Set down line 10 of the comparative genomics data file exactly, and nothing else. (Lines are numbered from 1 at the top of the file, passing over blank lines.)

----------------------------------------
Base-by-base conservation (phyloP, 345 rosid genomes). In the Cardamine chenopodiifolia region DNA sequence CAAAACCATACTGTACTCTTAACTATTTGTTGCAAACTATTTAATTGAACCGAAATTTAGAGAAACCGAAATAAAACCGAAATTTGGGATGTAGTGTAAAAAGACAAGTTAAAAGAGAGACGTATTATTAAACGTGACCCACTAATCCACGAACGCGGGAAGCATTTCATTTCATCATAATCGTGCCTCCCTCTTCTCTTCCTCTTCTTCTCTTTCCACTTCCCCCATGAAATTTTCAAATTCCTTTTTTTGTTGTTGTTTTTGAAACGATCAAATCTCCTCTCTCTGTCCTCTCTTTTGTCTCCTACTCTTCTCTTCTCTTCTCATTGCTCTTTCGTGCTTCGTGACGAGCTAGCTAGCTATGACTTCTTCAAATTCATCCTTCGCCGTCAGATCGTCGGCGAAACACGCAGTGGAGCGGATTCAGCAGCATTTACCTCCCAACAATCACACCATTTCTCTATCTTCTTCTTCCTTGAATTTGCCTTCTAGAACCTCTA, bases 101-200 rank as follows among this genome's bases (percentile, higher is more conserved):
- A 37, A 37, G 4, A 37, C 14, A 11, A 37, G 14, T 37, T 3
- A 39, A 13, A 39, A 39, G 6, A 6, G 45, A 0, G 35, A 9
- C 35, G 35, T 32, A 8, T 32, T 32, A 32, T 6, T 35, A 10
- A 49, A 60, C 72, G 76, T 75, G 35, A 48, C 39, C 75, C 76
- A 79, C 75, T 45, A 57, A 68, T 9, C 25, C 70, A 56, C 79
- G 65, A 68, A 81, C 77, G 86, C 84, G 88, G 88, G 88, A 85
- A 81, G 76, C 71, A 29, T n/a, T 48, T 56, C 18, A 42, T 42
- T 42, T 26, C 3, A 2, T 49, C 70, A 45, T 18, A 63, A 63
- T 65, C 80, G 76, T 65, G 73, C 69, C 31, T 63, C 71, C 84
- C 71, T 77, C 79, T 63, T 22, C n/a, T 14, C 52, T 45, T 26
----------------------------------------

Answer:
- T 65, C 80, G 76, T 65, G 73, C 69, C 31, T 63, C 71, C 84